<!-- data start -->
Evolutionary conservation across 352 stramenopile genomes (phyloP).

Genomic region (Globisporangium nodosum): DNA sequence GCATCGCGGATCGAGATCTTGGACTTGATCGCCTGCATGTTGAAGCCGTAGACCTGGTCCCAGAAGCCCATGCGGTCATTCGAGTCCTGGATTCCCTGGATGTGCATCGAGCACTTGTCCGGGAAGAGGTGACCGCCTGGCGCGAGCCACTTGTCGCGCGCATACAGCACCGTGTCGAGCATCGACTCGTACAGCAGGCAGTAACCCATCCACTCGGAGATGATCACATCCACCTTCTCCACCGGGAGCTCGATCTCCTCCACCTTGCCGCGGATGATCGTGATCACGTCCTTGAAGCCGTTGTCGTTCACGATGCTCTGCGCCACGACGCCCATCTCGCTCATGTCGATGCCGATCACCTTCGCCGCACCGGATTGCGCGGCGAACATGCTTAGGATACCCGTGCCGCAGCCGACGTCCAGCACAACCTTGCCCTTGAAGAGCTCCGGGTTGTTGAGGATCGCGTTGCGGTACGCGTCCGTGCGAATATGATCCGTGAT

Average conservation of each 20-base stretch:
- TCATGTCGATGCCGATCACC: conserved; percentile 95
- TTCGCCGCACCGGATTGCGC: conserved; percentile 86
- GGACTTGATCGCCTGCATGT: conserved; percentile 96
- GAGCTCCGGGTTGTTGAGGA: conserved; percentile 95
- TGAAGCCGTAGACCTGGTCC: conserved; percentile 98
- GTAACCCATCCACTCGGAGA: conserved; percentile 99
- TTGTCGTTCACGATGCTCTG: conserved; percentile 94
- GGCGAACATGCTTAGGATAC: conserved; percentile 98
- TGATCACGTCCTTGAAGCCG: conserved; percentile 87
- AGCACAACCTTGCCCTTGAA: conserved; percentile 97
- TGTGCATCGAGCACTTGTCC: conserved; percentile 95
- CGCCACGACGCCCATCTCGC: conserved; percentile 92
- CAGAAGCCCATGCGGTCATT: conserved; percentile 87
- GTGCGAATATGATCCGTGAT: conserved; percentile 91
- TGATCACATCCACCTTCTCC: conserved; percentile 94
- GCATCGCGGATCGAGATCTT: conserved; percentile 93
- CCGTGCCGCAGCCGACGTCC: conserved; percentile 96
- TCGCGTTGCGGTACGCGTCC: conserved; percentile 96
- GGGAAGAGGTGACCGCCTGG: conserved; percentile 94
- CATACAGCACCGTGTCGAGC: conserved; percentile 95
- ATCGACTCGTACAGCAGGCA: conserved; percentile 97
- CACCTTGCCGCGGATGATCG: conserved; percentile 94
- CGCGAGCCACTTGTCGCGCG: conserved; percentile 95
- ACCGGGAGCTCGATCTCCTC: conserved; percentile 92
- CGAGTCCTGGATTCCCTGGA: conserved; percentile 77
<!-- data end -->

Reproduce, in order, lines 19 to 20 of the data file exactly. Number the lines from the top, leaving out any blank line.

- GCATCGCGGATCGAGATCTT: conserved; percentile 93
- CCGTGCCGCAGCCGACGTCC: conserved; percentile 96